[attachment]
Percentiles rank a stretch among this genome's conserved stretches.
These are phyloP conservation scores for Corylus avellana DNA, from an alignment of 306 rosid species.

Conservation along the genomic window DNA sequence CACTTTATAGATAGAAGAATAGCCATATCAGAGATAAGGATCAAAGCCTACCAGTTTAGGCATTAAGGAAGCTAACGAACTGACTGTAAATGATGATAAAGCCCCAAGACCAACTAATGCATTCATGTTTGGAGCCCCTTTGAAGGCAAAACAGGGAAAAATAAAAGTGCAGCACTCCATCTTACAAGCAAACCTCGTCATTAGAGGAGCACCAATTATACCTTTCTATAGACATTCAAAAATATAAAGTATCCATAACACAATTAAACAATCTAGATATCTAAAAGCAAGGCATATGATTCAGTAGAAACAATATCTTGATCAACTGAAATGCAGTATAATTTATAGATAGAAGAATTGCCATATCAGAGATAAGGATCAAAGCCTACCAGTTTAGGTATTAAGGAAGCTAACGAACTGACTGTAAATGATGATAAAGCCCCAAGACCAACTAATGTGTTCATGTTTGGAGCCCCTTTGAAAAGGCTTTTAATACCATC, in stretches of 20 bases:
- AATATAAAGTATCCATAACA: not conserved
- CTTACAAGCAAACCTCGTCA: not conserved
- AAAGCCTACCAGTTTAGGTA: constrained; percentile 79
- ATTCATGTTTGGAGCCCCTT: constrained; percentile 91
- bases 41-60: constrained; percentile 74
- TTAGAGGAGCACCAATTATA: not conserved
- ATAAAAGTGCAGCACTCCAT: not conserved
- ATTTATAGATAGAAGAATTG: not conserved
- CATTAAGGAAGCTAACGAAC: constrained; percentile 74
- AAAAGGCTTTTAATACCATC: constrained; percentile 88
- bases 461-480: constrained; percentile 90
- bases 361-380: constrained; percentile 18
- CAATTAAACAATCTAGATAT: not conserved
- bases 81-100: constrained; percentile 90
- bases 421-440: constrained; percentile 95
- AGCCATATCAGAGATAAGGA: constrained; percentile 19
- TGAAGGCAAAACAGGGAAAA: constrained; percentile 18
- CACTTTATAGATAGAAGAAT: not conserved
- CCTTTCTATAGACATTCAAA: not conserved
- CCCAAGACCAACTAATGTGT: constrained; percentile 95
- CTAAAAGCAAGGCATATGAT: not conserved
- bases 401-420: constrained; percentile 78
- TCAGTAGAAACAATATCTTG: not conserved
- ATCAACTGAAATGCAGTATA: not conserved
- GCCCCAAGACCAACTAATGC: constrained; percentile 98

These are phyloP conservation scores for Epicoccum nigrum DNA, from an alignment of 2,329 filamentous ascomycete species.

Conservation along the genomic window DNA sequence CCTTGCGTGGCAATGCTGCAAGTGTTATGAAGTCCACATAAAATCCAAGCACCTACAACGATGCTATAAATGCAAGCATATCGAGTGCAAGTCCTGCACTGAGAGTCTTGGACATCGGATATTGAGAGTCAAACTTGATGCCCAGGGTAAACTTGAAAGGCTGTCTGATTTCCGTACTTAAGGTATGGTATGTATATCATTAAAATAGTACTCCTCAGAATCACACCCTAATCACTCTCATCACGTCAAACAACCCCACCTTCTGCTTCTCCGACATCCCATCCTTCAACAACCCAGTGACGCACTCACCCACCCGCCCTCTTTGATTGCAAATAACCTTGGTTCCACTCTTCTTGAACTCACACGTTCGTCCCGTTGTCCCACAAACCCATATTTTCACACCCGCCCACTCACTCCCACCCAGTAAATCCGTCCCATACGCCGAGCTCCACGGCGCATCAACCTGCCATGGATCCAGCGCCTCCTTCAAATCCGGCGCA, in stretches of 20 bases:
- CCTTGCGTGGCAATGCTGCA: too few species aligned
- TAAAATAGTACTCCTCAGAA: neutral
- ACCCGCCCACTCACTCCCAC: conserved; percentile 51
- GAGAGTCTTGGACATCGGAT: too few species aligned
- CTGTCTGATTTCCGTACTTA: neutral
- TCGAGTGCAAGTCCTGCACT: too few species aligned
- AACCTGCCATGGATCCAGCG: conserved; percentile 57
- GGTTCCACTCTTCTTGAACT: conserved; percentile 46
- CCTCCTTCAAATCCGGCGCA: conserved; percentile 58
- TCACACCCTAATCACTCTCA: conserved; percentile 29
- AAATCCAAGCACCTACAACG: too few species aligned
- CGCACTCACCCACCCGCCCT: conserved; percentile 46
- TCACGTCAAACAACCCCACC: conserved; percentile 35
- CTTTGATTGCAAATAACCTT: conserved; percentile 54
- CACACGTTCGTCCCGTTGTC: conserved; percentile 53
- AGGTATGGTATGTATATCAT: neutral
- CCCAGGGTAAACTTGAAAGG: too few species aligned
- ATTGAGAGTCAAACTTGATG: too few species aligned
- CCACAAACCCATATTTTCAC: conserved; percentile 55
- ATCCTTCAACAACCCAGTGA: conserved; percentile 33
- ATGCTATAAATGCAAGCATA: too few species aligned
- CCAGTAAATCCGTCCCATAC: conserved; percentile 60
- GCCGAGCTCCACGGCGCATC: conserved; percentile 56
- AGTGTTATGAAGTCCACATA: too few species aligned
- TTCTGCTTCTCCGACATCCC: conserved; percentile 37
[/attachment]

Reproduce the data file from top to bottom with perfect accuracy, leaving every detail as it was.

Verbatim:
Percentiles rank a stretch among this genome's conserved stretches.
These are phyloP conservation scores for Corylus avellana DNA, from an alignment of 306 rosid species.

Conservation along the genomic window DNA sequence CACTTTATAGATAGAAGAATAGCCATATCAGAGATAAGGATCAAAGCCTACCAGTTTAGGCATTAAGGAAGCTAACGAACTGACTGTAAATGATGATAAAGCCCCAAGACCAACTAATGCATTCATGTTTGGAGCCCCTTTGAAGGCAAAACAGGGAAAAATAAAAGTGCAGCACTCCATCTTACAAGCAAACCTCGTCATTAGAGGAGCACCAATTATACCTTTCTATAGACATTCAAAAATATAAAGTATCCATAACACAATTAAACAATCTAGATATCTAAAAGCAAGGCATATGATTCAGTAGAAACAATATCTTGATCAACTGAAATGCAGTATAATTTATAGATAGAAGAATTGCCATATCAGAGATAAGGATCAAAGCCTACCAGTTTAGGTATTAAGGAAGCTAACGAACTGACTGTAAATGATGATAAAGCCCCAAGACCAACTAATGTGTTCATGTTTGGAGCCCCTTTGAAAAGGCTTTTAATACCATC, in stretches of 20 bases:
- AATATAAAGTATCCATAACA: not conserved
- CTTACAAGCAAACCTCGTCA: not conserved
- AAAGCCTACCAGTTTAGGTA: constrained; percentile 79
- ATTCATGTTTGGAGCCCCTT: constrained; percentile 91
- bases 41-60: constrained; percentile 74
- TTAGAGGAGCACCAATTATA: not conserved
- ATAAAAGTGCAGCACTCCAT: not conserved
- ATTTATAGATAGAAGAATTG: not conserved
- CATTAAGGAAGCTAACGAAC: constrained; percentile 74
- AAAAGGCTTTTAATACCATC: constrained; percentile 88
- bases 461-480: constrained; percentile 90
- bases 361-380: constrained; percentile 18
- CAATTAAACAATCTAGATAT: not conserved
- bases 81-100: constrained; percentile 90
- bases 421-440: constrained; percentile 95
- AGCCATATCAGAGATAAGGA: constrained; percentile 19
- TGAAGGCAAAACAGGGAAAA: constrained; percentile 18
- CACTTTATAGATAGAAGAAT: not conserved
- CCTTTCTATAGACATTCAAA: not conserved
- CCCAAGACCAACTAATGTGT: constrained; percentile 95
- CTAAAAGCAAGGCATATGAT: not conserved
- bases 401-420: constrained; percentile 78
- TCAGTAGAAACAATATCTTG: not conserved
- ATCAACTGAAATGCAGTATA: not conserved
- GCCCCAAGACCAACTAATGC: constrained; percentile 98

These are phyloP conservation scores for Epicoccum nigrum DNA, from an alignment of 2,329 filamentous ascomycete species.

Conservation along the genomic window DNA sequence CCTTGCGTGGCAATGCTGCAAGTGTTATGAAGTCCACATAAAATCCAAGCACCTACAACGATGCTATAAATGCAAGCATATCGAGTGCAAGTCCTGCACTGAGAGTCTTGGACATCGGATATTGAGAGTCAAACTTGATGCCCAGGGTAAACTTGAAAGGCTGTCTGATTTCCGTACTTAAGGTATGGTATGTATATCATTAAAATAGTACTCCTCAGAATCACACCCTAATCACTCTCATCACGTCAAACAACCCCACCTTCTGCTTCTCCGACATCCCATCCTTCAACAACCCAGTGACGCACTCACCCACCCGCCCTCTTTGATTGCAAATAACCTTGGTTCCACTCTTCTTGAACTCACACGTTCGTCCCGTTGTCCCACAAACCCATATTTTCACACCCGCCCACTCACTCCCACCCAGTAAATCCGTCCCATACGCCGAGCTCCACGGCGCATCAACCTGCCATGGATCCAGCGCCTCCTTCAAATCCGGCGCA, in stretches of 20 bases:
- CCTTGCGTGGCAATGCTGCA: too few species aligned
- TAAAATAGTACTCCTCAGAA: neutral
- ACCCGCCCACTCACTCCCAC: conserved; percentile 51
- GAGAGTCTTGGACATCGGAT: too few species aligned
- CTGTCTGATTTCCGTACTTA: neutral
- TCGAGTGCAAGTCCTGCACT: too few species aligned
- AACCTGCCATGGATCCAGCG: conserved; percentile 57
- GGTTCCACTCTTCTTGAACT: conserved; percentile 46
- CCTCCTTCAAATCCGGCGCA: conserved; percentile 58
- TCACACCCTAATCACTCTCA: conserved; percentile 29
- AAATCCAAGCACCTACAACG: too few species aligned
- CGCACTCACCCACCCGCCCT: conserved; percentile 46
- TCACGTCAAACAACCCCACC: conserved; percentile 35
- CTTTGATTGCAAATAACCTT: conserved; percentile 54
- CACACGTTCGTCCCGTTGTC: conserved; percentile 53
- AGGTATGGTATGTATATCAT: neutral
- CCCAGGGTAAACTTGAAAGG: too few species aligned
- ATTGAGAGTCAAACTTGATG: too few species aligned
- CCACAAACCCATATTTTCAC: conserved; percentile 55
- ATCCTTCAACAACCCAGTGA: conserved; percentile 33
- ATGCTATAAATGCAAGCATA: too few species aligned
- CCAGTAAATCCGTCCCATAC: conserved; percentile 60
- GCCGAGCTCCACGGCGCATC: conserved; percentile 56
- AGTGTTATGAAGTCCACATA: too few species aligned
- TTCTGCTTCTCCGACATCCC: conserved; percentile 37